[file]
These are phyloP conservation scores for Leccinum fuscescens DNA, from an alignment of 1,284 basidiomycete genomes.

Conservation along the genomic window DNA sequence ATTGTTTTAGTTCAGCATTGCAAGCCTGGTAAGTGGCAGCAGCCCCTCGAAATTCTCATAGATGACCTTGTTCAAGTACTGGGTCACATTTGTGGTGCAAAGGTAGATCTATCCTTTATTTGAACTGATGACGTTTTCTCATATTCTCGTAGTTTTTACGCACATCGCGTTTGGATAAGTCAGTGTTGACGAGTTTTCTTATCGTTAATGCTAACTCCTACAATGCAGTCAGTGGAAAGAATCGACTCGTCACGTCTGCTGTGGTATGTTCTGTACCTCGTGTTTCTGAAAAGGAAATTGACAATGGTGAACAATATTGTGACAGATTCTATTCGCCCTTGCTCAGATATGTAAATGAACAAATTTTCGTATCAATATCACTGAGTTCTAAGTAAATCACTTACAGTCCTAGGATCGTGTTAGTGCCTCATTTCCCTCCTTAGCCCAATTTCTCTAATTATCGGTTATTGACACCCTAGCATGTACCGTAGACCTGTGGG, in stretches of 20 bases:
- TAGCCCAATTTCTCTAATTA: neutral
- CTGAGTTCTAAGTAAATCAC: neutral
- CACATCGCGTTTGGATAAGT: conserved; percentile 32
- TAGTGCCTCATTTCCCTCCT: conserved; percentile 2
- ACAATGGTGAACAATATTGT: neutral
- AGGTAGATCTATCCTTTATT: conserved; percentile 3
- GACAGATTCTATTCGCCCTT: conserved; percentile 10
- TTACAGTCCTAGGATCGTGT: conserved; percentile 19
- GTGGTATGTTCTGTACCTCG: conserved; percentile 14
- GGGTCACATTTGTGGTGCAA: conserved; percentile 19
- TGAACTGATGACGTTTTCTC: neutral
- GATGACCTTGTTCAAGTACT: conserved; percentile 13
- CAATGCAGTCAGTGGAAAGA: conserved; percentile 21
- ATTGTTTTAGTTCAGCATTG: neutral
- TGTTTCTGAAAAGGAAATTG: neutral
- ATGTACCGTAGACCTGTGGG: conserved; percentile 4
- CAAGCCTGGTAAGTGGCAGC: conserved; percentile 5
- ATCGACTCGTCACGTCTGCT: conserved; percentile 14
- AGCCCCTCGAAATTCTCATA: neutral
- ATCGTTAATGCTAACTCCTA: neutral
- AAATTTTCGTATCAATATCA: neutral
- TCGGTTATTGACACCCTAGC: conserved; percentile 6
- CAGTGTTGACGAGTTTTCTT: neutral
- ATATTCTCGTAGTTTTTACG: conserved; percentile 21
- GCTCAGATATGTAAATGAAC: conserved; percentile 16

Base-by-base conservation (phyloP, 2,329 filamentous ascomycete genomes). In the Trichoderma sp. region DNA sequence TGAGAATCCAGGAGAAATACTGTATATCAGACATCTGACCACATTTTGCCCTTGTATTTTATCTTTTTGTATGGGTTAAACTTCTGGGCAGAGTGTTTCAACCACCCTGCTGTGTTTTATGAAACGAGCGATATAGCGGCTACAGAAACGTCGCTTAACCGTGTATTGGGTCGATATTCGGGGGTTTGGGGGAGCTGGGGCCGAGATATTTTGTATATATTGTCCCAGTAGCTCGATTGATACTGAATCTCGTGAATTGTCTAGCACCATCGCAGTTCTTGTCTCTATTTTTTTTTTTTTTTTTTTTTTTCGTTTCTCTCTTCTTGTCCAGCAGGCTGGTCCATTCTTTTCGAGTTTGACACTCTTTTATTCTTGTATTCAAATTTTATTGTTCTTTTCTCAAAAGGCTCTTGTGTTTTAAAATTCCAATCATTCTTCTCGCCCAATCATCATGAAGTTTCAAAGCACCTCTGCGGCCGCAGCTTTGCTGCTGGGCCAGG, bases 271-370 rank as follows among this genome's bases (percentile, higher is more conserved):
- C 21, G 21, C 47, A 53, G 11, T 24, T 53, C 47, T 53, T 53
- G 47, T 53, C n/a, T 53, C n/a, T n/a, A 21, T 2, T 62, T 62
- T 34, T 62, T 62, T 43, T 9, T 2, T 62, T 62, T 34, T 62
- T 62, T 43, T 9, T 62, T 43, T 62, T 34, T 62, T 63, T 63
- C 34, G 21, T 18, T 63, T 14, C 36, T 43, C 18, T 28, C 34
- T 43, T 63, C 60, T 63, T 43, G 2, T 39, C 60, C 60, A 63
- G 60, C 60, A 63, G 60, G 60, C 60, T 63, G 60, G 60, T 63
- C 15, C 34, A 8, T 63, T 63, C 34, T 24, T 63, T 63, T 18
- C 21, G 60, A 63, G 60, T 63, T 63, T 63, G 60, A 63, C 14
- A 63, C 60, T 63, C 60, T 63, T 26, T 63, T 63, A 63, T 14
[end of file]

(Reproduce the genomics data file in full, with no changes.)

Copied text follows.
These are phyloP conservation scores for Leccinum fuscescens DNA, from an alignment of 1,284 basidiomycete genomes.

Conservation along the genomic window DNA sequence ATTGTTTTAGTTCAGCATTGCAAGCCTGGTAAGTGGCAGCAGCCCCTCGAAATTCTCATAGATGACCTTGTTCAAGTACTGGGTCACATTTGTGGTGCAAAGGTAGATCTATCCTTTATTTGAACTGATGACGTTTTCTCATATTCTCGTAGTTTTTACGCACATCGCGTTTGGATAAGTCAGTGTTGACGAGTTTTCTTATCGTTAATGCTAACTCCTACAATGCAGTCAGTGGAAAGAATCGACTCGTCACGTCTGCTGTGGTATGTTCTGTACCTCGTGTTTCTGAAAAGGAAATTGACAATGGTGAACAATATTGTGACAGATTCTATTCGCCCTTGCTCAGATATGTAAATGAACAAATTTTCGTATCAATATCACTGAGTTCTAAGTAAATCACTTACAGTCCTAGGATCGTGTTAGTGCCTCATTTCCCTCCTTAGCCCAATTTCTCTAATTATCGGTTATTGACACCCTAGCATGTACCGTAGACCTGTGGG, in stretches of 20 bases:
- TAGCCCAATTTCTCTAATTA: neutral
- CTGAGTTCTAAGTAAATCAC: neutral
- CACATCGCGTTTGGATAAGT: conserved; percentile 32
- TAGTGCCTCATTTCCCTCCT: conserved; percentile 2
- ACAATGGTGAACAATATTGT: neutral
- AGGTAGATCTATCCTTTATT: conserved; percentile 3
- GACAGATTCTATTCGCCCTT: conserved; percentile 10
- TTACAGTCCTAGGATCGTGT: conserved; percentile 19
- GTGGTATGTTCTGTACCTCG: conserved; percentile 14
- GGGTCACATTTGTGGTGCAA: conserved; percentile 19
- TGAACTGATGACGTTTTCTC: neutral
- GATGACCTTGTTCAAGTACT: conserved; percentile 13
- CAATGCAGTCAGTGGAAAGA: conserved; percentile 21
- ATTGTTTTAGTTCAGCATTG: neutral
- TGTTTCTGAAAAGGAAATTG: neutral
- ATGTACCGTAGACCTGTGGG: conserved; percentile 4
- CAAGCCTGGTAAGTGGCAGC: conserved; percentile 5
- ATCGACTCGTCACGTCTGCT: conserved; percentile 14
- AGCCCCTCGAAATTCTCATA: neutral
- ATCGTTAATGCTAACTCCTA: neutral
- AAATTTTCGTATCAATATCA: neutral
- TCGGTTATTGACACCCTAGC: conserved; percentile 6
- CAGTGTTGACGAGTTTTCTT: neutral
- ATATTCTCGTAGTTTTTACG: conserved; percentile 21
- GCTCAGATATGTAAATGAAC: conserved; percentile 16

Base-by-base conservation (phyloP, 2,329 filamentous ascomycete genomes). In the Trichoderma sp. region DNA sequence TGAGAATCCAGGAGAAATACTGTATATCAGACATCTGACCACATTTTGCCCTTGTATTTTATCTTTTTGTATGGGTTAAACTTCTGGGCAGAGTGTTTCAACCACCCTGCTGTGTTTTATGAAACGAGCGATATAGCGGCTACAGAAACGTCGCTTAACCGTGTATTGGGTCGATATTCGGGGGTTTGGGGGAGCTGGGGCCGAGATATTTTGTATATATTGTCCCAGTAGCTCGATTGATACTGAATCTCGTGAATTGTCTAGCACCATCGCAGTTCTTGTCTCTATTTTTTTTTTTTTTTTTTTTTTTCGTTTCTCTCTTCTTGTCCAGCAGGCTGGTCCATTCTTTTCGAGTTTGACACTCTTTTATTCTTGTATTCAAATTTTATTGTTCTTTTCTCAAAAGGCTCTTGTGTTTTAAAATTCCAATCATTCTTCTCGCCCAATCATCATGAAGTTTCAAAGCACCTCTGCGGCCGCAGCTTTGCTGCTGGGCCAGG, bases 271-370 rank as follows among this genome's bases (percentile, higher is more conserved):
- C 21, G 21, C 47, A 53, G 11, T 24, T 53, C 47, T 53, T 53
- G 47, T 53, C n/a, T 53, C n/a, T n/a, A 21, T 2, T 62, T 62
- T 34, T 62, T 62, T 43, T 9, T 2, T 62, T 62, T 34, T 62
- T 62, T 43, T 9, T 62, T 43, T 62, T 34, T 62, T 63, T 63
- C 34, G 21, T 18, T 63, T 14, C 36, T 43, C 18, T 28, C 34
- T 43, T 63, C 60, T 63, T 43, G 2, T 39, C 60, C 60, A 63
- G 60, C 60, A 63, G 60, G 60, C 60, T 63, G 60, G 60, T 63
- C 15, C 34, A 8, T 63, T 63, C 34, T 24, T 63, T 63, T 18
- C 21, G 60, A 63, G 60, T 63, T 63, T 63, G 60, A 63, C 14
- A 63, C 60, T 63, C 60, T 63, T 26, T 63, T 63, A 63, T 14